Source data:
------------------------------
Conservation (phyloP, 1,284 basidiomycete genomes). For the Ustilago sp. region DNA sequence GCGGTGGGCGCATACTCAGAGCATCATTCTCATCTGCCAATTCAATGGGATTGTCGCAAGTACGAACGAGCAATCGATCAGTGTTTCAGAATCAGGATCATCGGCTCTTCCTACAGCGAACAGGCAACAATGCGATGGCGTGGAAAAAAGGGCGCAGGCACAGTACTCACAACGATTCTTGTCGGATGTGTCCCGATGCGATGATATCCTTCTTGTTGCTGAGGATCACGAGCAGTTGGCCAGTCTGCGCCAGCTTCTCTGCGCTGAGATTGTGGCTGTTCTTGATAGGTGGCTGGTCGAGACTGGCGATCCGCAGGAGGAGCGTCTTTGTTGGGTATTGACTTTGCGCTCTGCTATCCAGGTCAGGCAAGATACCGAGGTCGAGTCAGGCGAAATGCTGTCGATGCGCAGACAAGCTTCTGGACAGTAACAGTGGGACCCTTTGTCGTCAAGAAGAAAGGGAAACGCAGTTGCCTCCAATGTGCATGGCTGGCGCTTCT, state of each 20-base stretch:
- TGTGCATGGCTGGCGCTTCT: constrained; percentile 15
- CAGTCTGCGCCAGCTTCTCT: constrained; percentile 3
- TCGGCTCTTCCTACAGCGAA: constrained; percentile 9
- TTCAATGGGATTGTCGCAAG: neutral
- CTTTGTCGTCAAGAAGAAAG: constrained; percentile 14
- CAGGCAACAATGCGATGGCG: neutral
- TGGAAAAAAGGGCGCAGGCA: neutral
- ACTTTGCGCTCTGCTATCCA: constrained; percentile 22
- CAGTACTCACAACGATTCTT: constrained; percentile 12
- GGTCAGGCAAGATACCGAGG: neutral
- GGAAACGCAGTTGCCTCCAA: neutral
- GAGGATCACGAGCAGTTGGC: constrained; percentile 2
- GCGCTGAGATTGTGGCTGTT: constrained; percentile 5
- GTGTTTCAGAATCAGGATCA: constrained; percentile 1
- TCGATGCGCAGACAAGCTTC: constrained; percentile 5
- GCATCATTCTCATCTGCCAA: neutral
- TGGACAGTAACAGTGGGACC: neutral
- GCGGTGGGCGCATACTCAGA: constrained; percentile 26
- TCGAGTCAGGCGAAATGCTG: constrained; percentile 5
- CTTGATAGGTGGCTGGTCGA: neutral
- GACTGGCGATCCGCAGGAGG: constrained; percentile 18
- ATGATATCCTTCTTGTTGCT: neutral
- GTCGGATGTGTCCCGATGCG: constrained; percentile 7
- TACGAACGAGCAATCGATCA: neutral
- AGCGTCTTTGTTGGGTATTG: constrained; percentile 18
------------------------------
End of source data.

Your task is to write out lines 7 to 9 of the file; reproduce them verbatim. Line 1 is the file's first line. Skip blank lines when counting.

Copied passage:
- CAGGCAACAATGCGATGGCG: neutral
- TGGAAAAAAGGGCGCAGGCA: neutral
- ACTTTGCGCTCTGCTATCCA: constrained; percentile 22